CLIFT: I thought it was a terrific speech. It was modeled structurally after FDR and the four freedoms. He set up four questions and he answered them.
It was a nuanced description of the problems that we see in the world. It was a realistic description and he fired back quite nicely at Republicans who want to carpet bomb our so-called enemies that would include civilian populations.
And he also noted that if you are condemning Muslims, you’re making it a lot harder to fight ISIS because we have to join in a coalition with Arab countries. It wasn’t a sound bite speech, but I think he nicely set up the contrast as we go into this election year.
And the fact that declaring this economy a disaster right on the heels of job creation of almost 300,000 jobs and 70 months straight of job creation, I believe is fiction, which is what the president said, and running down America and saying we’re weak, and, you know, everybody else is stronger is hot air. And I think that’s the argument the Democrats are going to make while the Republicans say everything is terrible.
MCLAUGHLIN: Was the speech too political with its criticisms of Republican candidates? I ask you.
TOM ROGAN, NATIONAL REVIEW/OPPORTUNITY LIVES: No, I think that was inevitable in an election year, quite frankly, and I think the way he did it was a relatively small part of the speech.
The disagreements I would say, the problems of the speech, of course, notably foreign policy, because of his idea that everyone else is delusional, if you think ISIS is an existential threat.
Could it destroy the United States? No, but it could destroy the fabric of our societies, and you see that in the aftermath of Paris, how people interact with each other. Did they go out? Did they go out for dinner? What is their concern about their children going to school one day? And that has a really significant impact psychologically.
I would say the positives of the speech with this call for bipartisanship. The call at the end of the speech talking about what makes America great, which is true, and it deserves to be said. And the president was right to say it.
And, finally, the idea that we can expand opportunity and I think it was positive that the president, as a juxtaposition to the criticism, Republican presidential candidates had some words of praise for Paul Ryan, perhaps now going forward that can be at least a dialogue in terms of issues like poverty and opportunity that where we can come together and discuss.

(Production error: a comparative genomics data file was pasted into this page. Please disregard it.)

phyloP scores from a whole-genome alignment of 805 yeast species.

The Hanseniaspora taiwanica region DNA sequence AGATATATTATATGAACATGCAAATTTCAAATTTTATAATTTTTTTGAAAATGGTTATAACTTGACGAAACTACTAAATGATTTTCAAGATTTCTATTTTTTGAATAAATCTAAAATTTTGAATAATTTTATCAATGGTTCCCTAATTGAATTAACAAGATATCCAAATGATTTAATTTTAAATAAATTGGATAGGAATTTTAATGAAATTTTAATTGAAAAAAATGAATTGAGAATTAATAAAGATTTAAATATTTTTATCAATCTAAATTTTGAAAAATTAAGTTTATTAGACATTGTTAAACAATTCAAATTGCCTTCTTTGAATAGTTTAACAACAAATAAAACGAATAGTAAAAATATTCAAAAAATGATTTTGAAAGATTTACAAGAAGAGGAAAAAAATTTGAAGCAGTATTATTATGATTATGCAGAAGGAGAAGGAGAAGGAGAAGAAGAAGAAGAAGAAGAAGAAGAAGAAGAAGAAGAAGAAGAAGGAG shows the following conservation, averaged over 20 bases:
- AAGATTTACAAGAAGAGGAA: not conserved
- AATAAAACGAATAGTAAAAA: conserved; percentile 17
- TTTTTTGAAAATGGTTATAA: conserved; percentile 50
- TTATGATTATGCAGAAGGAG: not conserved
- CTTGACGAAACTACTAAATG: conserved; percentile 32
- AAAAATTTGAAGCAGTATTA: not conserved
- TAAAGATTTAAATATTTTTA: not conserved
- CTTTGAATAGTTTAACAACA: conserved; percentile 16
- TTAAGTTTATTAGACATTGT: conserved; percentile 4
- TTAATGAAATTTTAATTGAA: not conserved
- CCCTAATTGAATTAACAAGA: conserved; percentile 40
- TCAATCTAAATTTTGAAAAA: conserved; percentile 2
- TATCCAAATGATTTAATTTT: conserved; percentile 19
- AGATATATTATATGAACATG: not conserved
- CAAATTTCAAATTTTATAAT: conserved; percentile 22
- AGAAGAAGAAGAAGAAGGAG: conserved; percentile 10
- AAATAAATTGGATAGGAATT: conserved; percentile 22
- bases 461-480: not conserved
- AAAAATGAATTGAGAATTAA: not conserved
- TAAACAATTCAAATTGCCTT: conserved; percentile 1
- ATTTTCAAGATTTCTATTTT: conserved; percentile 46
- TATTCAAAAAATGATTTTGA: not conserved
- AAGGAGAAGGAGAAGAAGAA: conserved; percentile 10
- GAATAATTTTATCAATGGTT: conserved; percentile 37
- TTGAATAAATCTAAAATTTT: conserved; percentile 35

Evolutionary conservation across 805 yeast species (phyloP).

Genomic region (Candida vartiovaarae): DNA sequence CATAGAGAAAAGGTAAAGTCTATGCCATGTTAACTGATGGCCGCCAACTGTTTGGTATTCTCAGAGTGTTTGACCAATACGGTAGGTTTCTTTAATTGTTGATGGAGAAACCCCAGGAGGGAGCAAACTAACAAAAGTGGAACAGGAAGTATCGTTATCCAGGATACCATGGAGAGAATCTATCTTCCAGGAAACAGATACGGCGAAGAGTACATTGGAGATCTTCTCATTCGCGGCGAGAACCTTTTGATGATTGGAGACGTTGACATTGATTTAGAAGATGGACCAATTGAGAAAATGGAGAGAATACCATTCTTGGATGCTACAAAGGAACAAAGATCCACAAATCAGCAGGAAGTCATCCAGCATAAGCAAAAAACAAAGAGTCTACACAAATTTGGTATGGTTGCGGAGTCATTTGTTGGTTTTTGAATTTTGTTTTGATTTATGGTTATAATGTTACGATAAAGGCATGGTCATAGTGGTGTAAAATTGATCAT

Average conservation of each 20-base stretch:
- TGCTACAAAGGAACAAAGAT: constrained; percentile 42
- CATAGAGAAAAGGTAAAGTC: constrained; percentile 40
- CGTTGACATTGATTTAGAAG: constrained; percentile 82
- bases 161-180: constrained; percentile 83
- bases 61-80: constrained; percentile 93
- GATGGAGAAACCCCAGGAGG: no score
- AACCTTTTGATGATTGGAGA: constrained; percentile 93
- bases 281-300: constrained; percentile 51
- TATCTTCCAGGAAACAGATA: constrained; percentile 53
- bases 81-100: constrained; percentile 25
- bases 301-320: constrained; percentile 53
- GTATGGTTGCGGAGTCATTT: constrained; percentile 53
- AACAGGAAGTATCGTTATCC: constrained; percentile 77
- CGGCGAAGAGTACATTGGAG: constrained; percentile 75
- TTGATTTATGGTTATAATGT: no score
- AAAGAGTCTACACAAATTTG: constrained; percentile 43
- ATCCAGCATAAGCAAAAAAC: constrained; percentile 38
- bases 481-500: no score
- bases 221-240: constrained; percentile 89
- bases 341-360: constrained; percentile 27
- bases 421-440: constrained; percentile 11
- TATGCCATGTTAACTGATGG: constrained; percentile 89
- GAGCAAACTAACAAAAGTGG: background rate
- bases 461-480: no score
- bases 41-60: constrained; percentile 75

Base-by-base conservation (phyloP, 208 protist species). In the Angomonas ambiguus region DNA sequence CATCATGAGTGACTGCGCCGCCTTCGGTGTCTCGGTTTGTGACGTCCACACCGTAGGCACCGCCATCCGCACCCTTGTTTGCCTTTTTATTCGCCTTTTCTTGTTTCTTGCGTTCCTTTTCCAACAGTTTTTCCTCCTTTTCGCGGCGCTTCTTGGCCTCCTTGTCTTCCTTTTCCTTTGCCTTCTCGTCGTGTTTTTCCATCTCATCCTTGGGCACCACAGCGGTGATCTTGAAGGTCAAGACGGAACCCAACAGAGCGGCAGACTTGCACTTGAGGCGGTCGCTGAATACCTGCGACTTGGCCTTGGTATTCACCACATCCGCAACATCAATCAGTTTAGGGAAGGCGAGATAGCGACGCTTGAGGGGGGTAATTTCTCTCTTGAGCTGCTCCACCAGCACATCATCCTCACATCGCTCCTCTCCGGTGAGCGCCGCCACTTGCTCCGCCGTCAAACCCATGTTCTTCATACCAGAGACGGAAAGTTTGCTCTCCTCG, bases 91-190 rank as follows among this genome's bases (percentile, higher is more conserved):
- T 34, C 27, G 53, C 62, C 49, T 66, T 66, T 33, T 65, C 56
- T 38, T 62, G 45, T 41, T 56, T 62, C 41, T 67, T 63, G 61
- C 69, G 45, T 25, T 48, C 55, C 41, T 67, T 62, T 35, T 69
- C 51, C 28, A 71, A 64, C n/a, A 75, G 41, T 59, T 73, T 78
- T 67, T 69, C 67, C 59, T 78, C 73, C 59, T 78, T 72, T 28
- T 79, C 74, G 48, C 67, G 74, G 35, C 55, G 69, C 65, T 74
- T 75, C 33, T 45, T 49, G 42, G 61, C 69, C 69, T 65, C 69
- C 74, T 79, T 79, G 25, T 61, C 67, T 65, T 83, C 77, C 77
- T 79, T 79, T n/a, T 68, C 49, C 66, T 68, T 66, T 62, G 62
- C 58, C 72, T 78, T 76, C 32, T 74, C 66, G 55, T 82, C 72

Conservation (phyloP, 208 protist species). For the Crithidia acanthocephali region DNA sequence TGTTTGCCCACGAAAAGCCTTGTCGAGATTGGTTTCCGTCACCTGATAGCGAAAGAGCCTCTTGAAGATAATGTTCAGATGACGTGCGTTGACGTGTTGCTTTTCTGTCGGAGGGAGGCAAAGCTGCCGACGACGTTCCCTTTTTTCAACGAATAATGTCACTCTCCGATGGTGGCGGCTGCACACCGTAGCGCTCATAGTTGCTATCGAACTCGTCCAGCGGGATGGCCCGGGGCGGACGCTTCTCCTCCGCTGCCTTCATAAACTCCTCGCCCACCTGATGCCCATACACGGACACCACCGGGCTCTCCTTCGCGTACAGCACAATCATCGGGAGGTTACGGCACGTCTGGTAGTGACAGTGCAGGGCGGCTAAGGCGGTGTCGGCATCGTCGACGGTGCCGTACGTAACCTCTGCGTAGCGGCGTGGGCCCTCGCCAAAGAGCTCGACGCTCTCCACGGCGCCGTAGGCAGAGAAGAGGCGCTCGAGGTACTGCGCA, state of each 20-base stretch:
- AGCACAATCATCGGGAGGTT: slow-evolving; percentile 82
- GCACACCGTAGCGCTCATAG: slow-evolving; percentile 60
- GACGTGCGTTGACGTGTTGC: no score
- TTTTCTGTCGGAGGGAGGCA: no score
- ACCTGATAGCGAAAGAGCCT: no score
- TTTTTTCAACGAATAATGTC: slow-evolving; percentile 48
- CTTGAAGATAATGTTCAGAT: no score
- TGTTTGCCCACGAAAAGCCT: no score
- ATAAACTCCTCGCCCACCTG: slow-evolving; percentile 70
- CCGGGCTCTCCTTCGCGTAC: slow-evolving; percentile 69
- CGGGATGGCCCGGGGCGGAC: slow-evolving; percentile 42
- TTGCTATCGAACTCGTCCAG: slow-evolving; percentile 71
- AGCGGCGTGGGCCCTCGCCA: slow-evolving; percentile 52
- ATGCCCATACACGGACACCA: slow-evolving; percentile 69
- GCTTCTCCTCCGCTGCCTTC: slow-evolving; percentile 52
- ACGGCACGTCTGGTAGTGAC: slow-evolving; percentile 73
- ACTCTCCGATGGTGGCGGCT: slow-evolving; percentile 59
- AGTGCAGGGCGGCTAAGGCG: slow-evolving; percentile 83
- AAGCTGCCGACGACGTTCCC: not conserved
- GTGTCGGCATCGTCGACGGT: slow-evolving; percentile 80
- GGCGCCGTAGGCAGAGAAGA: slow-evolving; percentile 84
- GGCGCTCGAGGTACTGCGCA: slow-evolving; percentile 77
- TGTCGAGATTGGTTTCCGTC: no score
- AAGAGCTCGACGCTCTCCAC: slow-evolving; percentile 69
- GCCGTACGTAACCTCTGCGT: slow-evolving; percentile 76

And so, there were positives and negatives. But as the president’s final State of the Union, you know, inevitably, it was going to spark controversy on all sides.
MCLAUGHLIN: Will the speech lead to a positive reevaluation of Obama’s record? President Obama’s record?
CLARENCE PAGE, CHICAGO TRIBUNE: Well, he’s certainly was talking about his legacy, without mentioning the L-word. He was looking at the long-distance future. Normally, these State of the Union speeches are laundry lists of different interests and all. He, in this occasion, like Tom was saying, focused more on the long range values.
What really struck me was his saying that his biggest regret was that he had not -- he had failed to bring the country together more, bridge those gaps, which was how he arrived on the national scene, with his 2004 Democratic Convention speech. You know, that great "one nation" address. We’ve seen anything but that. We’ve seen division.
PAGE: The division didn’t begin with his administration. I feel like his -- well, a lot of people are just noticing these divisions now because Barack Obama is president. We had them under Bill Clinton and Hillary. We’ve had them all along.
But right now, they become more of a signature part of his legacy.
MCLAUGHLIN: Would buy a used car from Barack Obama?
PAGE: I would.
I wouldn’t buy one from Donald Trump. That’s why I’m amazed that so many people are supporting him.
BUCHANAN: He doesn’t sell used cars.
PAGE: He sells a lot of things. He sells things, though.
PAGE: That’s why -- he sells things and I’d be very skeptical about buying.
MCLAUGHLIN: Let me try to persuade that you would not buy a used car from him.
MCLAUGHLIN: It’s detached from reality. He shirks responsibility for the state of affairs he has created and generally can’t be trusted. Just ask those who believed him when he said they could keep their insurance if they wanted.
PAGE: I think he was overselling that. That’s what it was.
CLIFT: Yes, I mean --
PAGE: Donald Trump never oversells, right?
No, the fact is that that was overselling the program, but it was still viable.
MCLAUGHLIN: Issue Two: Sixth GOP Debate.